Senator FIERRAVANTI-WELLS —Prime Minister Rudd and Minister Roxon were in their attire posing for photographs next to hospital beds. Finally we got the blue book, which was released in March 2010. Before COAG we got the sales pitch, which was contained in the green book. The interesting thing about such books is the variation between the blue book, the green book and finally the red book, which was the document that was released at the time of COAG. Even before the ink was dry on the COAG agreement, this government had lined up its television advertising campaign. Nobody had seen the advertisements but this government had already lined up the $25 million it was going to spend trying to convince the Australian public of what it was trying to do. After that we got the National Health and Hospitals Network Agreement, which was much lauded and much trumpeted as a major reform. When you read the nitty-gritty of this agreement, you will see the absolute fabrication and lie that this government has perpetrated on the Australian public.

It talked about federal funding: the new era of federal funding. The ink was barely dry on this document when the national funding authority, which was much trumpeted as the vital mechanism for transparency that would make sure that the state governments used moneys that were directed for health for the appropriate purposes, was dumped unceremoniously. Most cynically it was dumped on the evening of the press gallery ball—slipped into an answer to a question on notice, through the Prime Minister’s department and the Prime Minister’s office. Minister Roxon was left standing there, not really knowing what was going on, telling journalists, ‘Oh, you had better ask the Prime Minister about that one.’ Here we had a major platform of this so-called reform being dumped unceremoniously—‘No, we don’t need pricing transparency anymore’—after they had spent months telling us how important this was.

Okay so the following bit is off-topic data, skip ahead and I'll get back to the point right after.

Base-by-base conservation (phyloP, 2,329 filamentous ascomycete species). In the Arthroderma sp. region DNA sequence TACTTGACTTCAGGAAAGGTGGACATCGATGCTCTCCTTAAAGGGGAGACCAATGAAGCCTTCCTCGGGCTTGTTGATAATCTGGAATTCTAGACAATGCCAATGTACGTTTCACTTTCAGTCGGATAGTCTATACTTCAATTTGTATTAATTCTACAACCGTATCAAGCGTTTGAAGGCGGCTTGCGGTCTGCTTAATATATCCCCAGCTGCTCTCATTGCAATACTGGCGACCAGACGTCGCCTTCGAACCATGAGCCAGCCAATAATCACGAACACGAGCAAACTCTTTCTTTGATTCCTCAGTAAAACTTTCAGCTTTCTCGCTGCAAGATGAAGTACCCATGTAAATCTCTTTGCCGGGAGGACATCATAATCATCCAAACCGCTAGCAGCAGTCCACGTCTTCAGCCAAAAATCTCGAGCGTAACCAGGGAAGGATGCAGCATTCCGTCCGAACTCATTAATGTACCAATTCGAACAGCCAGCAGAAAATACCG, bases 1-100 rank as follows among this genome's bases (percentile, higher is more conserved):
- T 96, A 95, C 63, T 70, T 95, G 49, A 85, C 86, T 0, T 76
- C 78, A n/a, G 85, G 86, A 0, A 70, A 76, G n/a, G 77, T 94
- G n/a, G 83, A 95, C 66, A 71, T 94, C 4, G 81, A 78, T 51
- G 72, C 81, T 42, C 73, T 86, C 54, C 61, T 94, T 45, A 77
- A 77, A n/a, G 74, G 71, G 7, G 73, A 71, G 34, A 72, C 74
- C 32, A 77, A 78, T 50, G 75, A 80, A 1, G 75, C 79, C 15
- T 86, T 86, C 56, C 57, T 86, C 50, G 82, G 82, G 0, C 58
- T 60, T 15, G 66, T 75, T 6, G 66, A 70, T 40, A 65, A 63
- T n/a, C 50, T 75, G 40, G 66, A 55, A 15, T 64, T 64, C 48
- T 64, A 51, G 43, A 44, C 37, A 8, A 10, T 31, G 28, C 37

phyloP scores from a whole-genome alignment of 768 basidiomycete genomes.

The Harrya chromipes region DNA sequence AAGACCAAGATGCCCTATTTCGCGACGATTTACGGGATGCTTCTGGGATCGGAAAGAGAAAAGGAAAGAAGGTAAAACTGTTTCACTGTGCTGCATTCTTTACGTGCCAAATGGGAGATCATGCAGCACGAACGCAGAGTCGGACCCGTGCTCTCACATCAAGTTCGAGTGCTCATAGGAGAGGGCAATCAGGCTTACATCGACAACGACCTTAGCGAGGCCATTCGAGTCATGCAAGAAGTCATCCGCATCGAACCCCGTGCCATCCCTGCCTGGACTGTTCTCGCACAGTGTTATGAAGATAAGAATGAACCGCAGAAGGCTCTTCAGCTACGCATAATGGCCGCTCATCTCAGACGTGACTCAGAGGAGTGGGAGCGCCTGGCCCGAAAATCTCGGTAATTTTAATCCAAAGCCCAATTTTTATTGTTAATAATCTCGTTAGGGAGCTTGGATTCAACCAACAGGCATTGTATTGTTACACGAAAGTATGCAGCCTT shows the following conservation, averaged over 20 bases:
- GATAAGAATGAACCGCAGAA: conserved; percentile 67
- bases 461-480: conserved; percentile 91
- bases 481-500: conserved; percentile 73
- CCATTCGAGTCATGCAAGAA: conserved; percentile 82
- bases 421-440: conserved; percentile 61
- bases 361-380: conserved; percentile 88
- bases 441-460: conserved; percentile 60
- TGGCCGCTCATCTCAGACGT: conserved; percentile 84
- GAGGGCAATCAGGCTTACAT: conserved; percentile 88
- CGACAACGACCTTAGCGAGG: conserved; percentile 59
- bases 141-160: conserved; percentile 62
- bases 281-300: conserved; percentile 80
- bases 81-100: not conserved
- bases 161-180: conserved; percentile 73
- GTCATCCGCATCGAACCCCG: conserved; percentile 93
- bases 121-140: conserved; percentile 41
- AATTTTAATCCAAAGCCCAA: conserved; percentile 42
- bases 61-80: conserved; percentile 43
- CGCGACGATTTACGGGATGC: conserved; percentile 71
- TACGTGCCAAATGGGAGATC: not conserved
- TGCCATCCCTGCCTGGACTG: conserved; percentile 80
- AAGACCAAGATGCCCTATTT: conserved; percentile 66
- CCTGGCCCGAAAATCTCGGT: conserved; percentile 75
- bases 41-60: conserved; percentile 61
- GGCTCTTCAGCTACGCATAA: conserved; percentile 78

The other misconception, the other lie that has been perpetrated, has been the falsehood about the networks being run locally. I have traversed this issue before. In this document it is very clear that the clinical expertise on these local hospital networks will not come from the local area; it will come from outside the local area. What is the point of having a local hospital network when the clinical expertise, those doctors who should know about that area, is not going to be appointed to those boards? This is all about maintaining the status quo, trying to portray some sort of national grand plan that is now well and truly falling apart. It faces sure extinction. The question I want answered is: what has been the cost to taxpayers of all the reviews, meetings and photo opportunities—all that stuff? What another instance of disgraceful Labor waste. The grand plan will be confined to terminal waste. It was never a legally binding agreement. It was more about giving us bureaucrats but no doctors and nurses.